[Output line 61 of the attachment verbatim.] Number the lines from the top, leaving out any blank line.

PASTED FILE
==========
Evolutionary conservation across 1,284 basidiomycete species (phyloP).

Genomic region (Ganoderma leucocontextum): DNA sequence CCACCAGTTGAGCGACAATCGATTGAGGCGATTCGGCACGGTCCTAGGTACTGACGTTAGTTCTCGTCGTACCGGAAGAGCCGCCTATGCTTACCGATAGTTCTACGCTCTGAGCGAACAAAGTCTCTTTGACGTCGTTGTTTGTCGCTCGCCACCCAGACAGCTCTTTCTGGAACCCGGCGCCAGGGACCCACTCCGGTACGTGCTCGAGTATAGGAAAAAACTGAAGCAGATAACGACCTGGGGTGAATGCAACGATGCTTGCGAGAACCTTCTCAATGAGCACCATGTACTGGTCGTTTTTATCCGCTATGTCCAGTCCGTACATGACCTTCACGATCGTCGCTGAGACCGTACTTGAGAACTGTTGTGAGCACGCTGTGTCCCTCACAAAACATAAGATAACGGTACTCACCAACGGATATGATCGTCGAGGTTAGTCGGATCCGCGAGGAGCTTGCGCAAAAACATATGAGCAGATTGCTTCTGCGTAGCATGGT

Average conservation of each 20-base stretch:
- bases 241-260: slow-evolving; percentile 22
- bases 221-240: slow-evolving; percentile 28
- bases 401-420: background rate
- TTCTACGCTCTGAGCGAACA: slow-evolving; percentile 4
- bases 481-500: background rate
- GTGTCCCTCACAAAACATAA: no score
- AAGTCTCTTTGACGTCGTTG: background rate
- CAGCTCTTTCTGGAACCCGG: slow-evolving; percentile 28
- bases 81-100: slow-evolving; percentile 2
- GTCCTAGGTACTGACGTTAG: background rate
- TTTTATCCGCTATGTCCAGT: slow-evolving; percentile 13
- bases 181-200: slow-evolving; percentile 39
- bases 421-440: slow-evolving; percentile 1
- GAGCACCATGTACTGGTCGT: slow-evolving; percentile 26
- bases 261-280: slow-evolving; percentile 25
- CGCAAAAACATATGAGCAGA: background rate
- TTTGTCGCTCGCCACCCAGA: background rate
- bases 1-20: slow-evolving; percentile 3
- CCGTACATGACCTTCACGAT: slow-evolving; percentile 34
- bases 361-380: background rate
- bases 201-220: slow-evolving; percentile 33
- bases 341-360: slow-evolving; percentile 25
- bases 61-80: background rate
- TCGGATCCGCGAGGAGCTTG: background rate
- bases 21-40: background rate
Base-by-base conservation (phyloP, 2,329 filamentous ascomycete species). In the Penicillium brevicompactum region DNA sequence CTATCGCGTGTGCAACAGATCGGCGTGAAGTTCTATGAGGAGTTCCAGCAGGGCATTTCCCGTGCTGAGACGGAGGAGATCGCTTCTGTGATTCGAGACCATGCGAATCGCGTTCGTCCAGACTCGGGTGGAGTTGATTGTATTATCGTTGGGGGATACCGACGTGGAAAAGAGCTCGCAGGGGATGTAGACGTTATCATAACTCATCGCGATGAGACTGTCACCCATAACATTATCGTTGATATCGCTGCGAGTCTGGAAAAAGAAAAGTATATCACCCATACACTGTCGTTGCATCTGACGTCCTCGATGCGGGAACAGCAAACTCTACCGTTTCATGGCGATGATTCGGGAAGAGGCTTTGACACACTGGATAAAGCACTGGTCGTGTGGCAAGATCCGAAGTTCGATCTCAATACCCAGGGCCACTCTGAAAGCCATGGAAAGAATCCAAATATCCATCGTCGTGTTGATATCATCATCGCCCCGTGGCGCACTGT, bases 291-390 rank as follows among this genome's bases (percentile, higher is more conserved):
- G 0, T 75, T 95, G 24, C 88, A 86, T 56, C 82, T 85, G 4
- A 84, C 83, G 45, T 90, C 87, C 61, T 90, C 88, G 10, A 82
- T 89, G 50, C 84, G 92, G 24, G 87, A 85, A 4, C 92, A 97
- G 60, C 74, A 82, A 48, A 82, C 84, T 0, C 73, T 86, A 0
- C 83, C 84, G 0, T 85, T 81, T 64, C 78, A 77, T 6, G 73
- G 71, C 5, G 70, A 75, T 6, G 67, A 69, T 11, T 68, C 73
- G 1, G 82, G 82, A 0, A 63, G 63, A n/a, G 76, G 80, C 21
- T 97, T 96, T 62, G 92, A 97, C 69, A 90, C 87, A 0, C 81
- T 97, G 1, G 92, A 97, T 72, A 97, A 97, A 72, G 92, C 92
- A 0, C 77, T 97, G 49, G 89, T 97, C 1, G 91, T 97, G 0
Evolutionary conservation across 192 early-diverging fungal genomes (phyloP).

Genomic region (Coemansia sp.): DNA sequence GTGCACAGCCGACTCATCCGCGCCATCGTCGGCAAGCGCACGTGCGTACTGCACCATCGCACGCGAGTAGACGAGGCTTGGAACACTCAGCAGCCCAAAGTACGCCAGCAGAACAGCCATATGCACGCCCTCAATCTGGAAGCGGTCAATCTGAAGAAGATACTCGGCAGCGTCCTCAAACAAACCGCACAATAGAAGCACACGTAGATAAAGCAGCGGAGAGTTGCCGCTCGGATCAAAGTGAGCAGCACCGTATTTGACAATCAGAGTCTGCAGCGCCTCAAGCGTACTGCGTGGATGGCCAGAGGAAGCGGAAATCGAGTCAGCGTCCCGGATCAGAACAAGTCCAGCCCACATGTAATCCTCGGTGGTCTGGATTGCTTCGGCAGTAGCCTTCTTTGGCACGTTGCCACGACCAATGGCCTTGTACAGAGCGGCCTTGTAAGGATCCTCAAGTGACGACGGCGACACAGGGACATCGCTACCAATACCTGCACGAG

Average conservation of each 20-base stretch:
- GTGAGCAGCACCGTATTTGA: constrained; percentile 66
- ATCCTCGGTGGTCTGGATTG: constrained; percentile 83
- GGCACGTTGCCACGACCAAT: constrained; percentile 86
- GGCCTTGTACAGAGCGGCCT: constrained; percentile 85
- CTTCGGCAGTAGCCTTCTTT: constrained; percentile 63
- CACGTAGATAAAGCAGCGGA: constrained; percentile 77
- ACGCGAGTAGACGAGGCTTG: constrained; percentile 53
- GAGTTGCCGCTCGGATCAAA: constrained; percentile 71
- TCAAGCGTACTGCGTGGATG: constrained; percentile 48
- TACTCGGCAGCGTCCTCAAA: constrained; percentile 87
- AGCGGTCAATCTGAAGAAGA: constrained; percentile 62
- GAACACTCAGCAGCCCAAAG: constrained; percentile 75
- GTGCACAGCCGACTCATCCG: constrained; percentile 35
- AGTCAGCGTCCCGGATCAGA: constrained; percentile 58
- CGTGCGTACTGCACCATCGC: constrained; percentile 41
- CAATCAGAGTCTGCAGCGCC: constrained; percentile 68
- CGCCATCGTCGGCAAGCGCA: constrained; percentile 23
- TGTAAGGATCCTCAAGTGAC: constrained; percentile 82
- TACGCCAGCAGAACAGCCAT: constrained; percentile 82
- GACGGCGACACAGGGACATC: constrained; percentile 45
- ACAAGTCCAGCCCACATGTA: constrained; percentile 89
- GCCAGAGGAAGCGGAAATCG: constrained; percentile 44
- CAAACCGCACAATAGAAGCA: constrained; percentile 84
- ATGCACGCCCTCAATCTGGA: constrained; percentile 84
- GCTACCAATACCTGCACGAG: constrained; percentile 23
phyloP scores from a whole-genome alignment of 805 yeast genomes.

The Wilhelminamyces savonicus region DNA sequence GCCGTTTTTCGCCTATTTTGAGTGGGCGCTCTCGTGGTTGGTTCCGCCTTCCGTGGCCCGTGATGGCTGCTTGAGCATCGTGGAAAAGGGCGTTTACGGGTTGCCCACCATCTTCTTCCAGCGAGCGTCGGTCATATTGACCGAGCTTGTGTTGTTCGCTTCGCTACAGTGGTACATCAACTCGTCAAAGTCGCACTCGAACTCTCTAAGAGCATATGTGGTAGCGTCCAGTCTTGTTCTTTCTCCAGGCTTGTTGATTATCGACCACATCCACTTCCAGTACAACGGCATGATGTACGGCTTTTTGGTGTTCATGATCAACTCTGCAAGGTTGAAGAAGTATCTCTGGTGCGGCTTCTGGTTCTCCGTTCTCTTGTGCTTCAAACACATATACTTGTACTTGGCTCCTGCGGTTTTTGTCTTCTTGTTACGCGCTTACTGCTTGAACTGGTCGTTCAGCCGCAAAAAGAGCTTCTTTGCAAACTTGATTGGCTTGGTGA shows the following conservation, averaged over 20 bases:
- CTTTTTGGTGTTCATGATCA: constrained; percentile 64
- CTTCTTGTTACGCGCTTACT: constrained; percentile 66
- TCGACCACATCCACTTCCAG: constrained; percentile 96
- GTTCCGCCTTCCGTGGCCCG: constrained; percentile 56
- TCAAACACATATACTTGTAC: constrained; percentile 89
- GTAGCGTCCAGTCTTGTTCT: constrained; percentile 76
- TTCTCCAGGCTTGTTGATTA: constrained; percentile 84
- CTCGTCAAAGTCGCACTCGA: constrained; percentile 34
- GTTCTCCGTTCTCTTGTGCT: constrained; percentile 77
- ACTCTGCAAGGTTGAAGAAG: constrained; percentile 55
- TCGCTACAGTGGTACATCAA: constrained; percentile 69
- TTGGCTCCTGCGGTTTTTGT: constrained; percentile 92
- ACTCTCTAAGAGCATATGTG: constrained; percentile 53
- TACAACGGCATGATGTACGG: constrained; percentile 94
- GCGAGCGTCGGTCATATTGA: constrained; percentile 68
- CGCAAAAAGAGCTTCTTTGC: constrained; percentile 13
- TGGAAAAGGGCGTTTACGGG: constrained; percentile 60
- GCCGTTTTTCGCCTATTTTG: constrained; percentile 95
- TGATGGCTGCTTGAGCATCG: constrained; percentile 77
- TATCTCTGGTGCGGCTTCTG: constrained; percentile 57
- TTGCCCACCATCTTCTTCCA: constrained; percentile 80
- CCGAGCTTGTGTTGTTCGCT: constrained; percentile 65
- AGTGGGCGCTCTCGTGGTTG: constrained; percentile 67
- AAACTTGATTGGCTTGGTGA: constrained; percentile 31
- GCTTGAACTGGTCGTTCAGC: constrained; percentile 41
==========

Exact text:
- TACGCCAGCAGAACAGCCAT: constrained; percentile 82